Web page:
Courses  ♦  Outreach

Courses @ Michigan
  • ME 320 (undergraduate fluid mechanics)

  • Fluid mechanics can be found almost everywhere in nature and engineering. The motion of fluids and the forces they exert are of key importance across disciplines, including (but not limited to) microfluidic devices for treating disease, fuel injection systems in car engines, nuclear and chemical reactors, wind farms, transport of atmospheric pollutants, weather/climate forecasting, jet noise associated with aircraft engines, and the formation of stars and galaxies. The objective of this course is to provide the basic principles needed to analyze and predict flow fields of interest.
  • ME 523 (graduate computational fluid dynamics)

  • ME 523 is intended as a first graduate-level course on Computational Fluid Dynamics (CFD). The emphasis is on steady/unsteady incompressible laminar flows and scalar transport. Techniques for turbulence, multiphase flows, and reacting flows are also introduced. In this project-based course, student build a CFD code during the course of the semester, integrating various techniques as they are discussed in class. Below are some examples of students' final projects.

  • ME 527 (graduate multiphase flow)

  • Multiphase flows play a crucial role in many engineering devices, especially in energy conversion systems. Similarly, many natural flows involve multiple phases. This course covers the fundamental physics of multiphase flow processes and explores state-of-the-art modeling techniques relevant to solid particles, liquid droplets liquid-gas interfacial flows. The main focus is on theoretical and numerical modeling,including direct numerical simulation and Eulerian-Lagrangian and Eulerian-Eulerian modeling. We also discuss stability of gas-liquid flows.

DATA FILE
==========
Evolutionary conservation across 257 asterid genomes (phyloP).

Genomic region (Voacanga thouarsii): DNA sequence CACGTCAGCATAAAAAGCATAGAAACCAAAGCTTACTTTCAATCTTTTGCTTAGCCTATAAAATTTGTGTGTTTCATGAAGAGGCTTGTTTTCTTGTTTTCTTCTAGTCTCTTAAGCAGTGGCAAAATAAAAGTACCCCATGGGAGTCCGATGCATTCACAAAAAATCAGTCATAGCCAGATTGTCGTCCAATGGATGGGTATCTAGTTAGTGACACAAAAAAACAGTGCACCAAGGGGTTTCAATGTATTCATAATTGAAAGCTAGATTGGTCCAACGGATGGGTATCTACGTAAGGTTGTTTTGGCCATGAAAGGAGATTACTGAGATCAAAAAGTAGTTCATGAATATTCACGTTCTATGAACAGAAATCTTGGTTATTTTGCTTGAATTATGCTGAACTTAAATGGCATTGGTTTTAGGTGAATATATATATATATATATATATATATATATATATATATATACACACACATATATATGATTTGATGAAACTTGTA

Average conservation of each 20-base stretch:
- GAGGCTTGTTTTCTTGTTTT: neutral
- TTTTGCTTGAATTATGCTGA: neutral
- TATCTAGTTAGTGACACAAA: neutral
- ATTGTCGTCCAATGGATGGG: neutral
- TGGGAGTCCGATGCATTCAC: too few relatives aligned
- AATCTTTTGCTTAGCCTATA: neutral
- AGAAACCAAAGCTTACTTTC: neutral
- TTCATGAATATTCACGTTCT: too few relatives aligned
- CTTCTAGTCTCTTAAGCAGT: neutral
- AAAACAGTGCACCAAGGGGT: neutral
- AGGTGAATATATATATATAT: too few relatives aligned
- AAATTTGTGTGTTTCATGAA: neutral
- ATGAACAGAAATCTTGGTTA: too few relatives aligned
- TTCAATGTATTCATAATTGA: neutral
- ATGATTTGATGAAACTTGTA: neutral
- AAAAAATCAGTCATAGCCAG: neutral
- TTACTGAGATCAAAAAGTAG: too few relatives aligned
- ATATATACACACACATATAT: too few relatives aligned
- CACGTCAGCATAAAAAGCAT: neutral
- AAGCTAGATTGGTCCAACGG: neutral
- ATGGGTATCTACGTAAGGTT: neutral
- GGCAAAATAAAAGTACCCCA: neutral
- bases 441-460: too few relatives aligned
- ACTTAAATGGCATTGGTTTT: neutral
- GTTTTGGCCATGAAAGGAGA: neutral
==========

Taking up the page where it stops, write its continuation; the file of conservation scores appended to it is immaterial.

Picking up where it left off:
Demonstrating principles of fluid dynamics through dance
    Kármán Vortex Street is a unique interdisciplinary collaboration in which principles of fluid mechanics are transformed into a dance.

    Prof. Capecelatro conceived the project as a "physics-constrained improvisation," intended to act as a teaching tool for undergraduate Fluid Mechanics students. A series of dances were choreographed and filmed ranging from low Reynolds number (creeping) flow to high-Reynolds number turbulence and inviscid (potential) flow.

    Supported by the University Musical Society and ArtsEngine, Capecelatro and choreographer Veronica Stanich created Kármán Vortex Street with a cast of nine trained dancers and eleven student volunteers. At its performance in 2019, students in the audience engaged with Capecelatro in a discussion about the fluid mechanics concepts as Video Studio crew captured the dance from several angles. A trailer can be found here.

    University Primary School at the University of Illinois
  • Guest lecturer: Science of sound, Fall 2015
  • Guest lecturer: Physics of flight, Fall 2014

    In Fall 2015 I taught lessons at the University Primary School on the "science of sound" for grades 2, 3, 4, and 5. I covered the properties of waves, the Doppler effect, and different mediums sound can travel through. The picture to the right shows a Rubens tube I built to visualize standing waves with flames. A video of the Rubens tube can be found here.

    In Fall 2014 I taught and performed demos on "the physics of flight". The classes included an introduction to Bernoulli's principle with many demonstrations, fun facts about air and other important fluids, along with concepts of pressure, velocity, and vorticity and their role in flight.
  • Sound wave demonstrations (top). Visualizing vortex shedding with water/glitter (bottom).